From day 18 onwards baby started getting better. Respiratory supports were weaned; activity got better, oedema started reducing, skin lesions were healing, feeds could be increased and platelet counts started improving, following which antibiotics were stopped.

By day 21, the  characteristic hyperpigmentation of nose, the “chik sign” was noted. The  mother’s Chikungunya IgM was tested which came positive. Baby was not tested as she received multiple transfusions.

Baby was discharged by 6 weeks and now baby is around 1 year of age. She is developmentally normal for her age.

Case Report 2

This was a term 38 weeker, 3 kg girl baby born to 26 year old primi mother by emergency caesarean section in view of fetal tachycardia. Mother had fever 1 day prior to delivery. There was history of fever and joint pain for father also. Immediate postnatal period was uneventful. On day 3 baby was shifted to intensive care unit in view of lethargy and hypoglycemia. She progressed to severe encephalopathy in next few hours along with recurrent apnoea for which she got intubated. Generalised erythematous rash was present which disappeared completely by next day.

Blood counts were normal. CRP done was negative. Blood and CSF cultures were sterile. Blood and CSF chikungunya PCR sent for baby which turned out positive. Chikungunya PCR for mother also was  positive. Baby  had loose stools which subsided by the end of first week. Baby could be extubated in the next 3 days and encephalopathy improved over 2-3 days thereafter. Baby was discharged by day 10. MRI brain showed symmetrical diffuse areas of diffusion restriction involving the subcortical and deep white matter of fronto-parieto temporal regions, corpus callosum internal and external capsule, anterior commissure, and postero-lateral thalamus. Baby is under follow up.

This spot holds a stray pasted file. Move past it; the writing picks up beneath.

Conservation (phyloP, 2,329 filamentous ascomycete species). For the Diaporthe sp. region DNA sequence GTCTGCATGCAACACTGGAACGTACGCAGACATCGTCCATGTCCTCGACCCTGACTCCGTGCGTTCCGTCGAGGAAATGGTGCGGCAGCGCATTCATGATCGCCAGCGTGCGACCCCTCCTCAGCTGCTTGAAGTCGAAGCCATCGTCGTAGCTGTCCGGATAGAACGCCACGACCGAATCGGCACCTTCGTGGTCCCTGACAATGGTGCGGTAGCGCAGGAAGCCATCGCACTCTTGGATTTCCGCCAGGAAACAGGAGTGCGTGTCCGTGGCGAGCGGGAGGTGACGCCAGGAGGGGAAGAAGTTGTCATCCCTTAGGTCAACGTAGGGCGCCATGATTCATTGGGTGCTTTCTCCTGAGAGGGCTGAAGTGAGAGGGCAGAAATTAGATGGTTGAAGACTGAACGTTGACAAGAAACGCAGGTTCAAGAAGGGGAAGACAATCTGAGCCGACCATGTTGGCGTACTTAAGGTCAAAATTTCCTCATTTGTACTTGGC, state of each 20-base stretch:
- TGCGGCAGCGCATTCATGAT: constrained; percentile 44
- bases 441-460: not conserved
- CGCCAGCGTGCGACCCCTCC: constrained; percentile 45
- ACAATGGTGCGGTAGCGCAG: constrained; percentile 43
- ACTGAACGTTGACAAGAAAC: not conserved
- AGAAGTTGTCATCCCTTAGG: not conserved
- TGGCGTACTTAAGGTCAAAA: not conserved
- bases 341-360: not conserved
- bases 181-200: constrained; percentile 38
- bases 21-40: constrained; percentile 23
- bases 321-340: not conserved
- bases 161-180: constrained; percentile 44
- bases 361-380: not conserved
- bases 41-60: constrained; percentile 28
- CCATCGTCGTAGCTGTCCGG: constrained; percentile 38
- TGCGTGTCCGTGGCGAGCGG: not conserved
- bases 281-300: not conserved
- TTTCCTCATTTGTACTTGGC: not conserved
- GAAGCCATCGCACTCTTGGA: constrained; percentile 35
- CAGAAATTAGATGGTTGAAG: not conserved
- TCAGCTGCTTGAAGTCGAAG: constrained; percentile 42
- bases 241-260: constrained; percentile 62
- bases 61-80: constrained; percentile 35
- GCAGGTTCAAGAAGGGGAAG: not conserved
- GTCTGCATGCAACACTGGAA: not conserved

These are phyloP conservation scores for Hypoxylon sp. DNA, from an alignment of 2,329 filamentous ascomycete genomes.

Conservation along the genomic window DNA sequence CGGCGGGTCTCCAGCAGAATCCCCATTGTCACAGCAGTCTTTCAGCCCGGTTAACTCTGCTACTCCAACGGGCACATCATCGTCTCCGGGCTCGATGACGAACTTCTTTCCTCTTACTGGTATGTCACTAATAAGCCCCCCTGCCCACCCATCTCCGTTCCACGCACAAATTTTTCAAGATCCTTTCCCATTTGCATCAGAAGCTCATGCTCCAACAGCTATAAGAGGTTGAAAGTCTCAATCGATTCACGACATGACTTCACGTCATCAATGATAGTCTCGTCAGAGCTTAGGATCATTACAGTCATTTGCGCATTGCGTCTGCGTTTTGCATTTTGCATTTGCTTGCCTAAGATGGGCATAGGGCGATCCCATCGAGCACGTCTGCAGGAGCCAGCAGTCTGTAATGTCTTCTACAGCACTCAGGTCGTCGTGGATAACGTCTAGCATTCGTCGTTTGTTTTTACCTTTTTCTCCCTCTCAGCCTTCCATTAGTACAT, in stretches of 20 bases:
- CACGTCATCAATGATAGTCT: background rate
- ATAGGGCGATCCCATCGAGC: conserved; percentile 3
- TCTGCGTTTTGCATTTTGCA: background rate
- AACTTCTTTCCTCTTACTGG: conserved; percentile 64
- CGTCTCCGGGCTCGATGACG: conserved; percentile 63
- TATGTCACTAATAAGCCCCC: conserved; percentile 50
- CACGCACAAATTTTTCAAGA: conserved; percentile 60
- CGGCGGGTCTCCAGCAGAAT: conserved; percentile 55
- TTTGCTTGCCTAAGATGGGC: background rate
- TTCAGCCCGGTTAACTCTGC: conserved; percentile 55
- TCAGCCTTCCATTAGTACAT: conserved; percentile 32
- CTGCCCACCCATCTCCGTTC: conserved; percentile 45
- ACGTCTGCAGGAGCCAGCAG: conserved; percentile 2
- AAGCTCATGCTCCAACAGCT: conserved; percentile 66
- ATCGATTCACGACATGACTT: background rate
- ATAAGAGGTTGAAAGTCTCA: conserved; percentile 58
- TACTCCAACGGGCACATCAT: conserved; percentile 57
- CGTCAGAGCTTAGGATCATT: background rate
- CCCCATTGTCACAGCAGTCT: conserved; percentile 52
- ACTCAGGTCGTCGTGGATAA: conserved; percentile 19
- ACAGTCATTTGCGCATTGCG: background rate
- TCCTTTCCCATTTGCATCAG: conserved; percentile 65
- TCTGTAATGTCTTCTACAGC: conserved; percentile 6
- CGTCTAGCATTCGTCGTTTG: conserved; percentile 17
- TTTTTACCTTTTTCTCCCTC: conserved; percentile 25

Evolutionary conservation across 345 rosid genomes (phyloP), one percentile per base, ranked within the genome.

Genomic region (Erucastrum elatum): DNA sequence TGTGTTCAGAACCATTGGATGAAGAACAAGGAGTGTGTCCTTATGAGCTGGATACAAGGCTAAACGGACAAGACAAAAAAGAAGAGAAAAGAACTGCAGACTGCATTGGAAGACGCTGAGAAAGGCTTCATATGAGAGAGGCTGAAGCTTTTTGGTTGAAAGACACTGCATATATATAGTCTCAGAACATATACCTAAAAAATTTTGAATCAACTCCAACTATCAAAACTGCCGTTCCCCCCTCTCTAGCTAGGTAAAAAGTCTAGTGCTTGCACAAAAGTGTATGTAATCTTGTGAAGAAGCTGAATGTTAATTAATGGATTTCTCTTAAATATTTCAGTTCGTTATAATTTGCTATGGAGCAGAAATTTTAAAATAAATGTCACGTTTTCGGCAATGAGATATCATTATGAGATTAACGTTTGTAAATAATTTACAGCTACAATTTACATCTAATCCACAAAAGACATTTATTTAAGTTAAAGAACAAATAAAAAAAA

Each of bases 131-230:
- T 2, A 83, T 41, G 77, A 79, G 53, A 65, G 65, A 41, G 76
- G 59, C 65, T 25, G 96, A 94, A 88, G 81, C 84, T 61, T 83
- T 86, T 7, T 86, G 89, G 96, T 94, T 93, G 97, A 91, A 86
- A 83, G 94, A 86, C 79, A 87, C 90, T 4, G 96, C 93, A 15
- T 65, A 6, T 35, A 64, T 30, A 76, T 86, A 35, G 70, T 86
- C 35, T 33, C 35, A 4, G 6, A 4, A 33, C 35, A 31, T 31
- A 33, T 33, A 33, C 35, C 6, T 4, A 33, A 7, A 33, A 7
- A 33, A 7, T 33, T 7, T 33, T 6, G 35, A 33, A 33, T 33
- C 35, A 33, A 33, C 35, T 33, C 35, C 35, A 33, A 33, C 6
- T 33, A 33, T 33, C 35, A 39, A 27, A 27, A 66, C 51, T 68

Chikungunya fever is caused by an arthropod borne alphavirus belonging to Togaviridae family and genus alphaviridae transmitted by vector Aedes mosquitoes (Aedes aegypti & A. albopictus). Chikungunya virus (CHIKV) can be both endemic and epidemic.1 The name chikungunya  came from the word  ‘Swahili’ of MECONDE language, meaning “That which bends up”. It was first described in 1955 by Marion Robinson & WHR Leumsdon and first reported from Tanzania in 1952  and in India from Kolkata in 1963.

Mother to child transmission is described although uncommon. During the epidemic peak in Reunion Island, the attack rate was as high as 8.3% in pregnant women.2  The greatest risk of transmission is during birth if mother has acquired infection days before delivery.3 CHIKV can be transmitted vertically with a probability of 50% when parturient women has a high viral load during the early stage of labor.4,5

The incubation period is 1-12 days after the mosquito bite.  Initially  high fever, followed by flu like symptoms are noticed. Joints of the extremities will be swollen and painful, hence the name Arthritic virus. Patients can develop Dengue & Chikungunya  simultaneously. Features may be similar but  less incidence of hemorrhage  and shock in chikungunya. The clinical features may mimic septicemia due to bacterial  infection,  pyogenic meningitis or metabolic encephalopathy.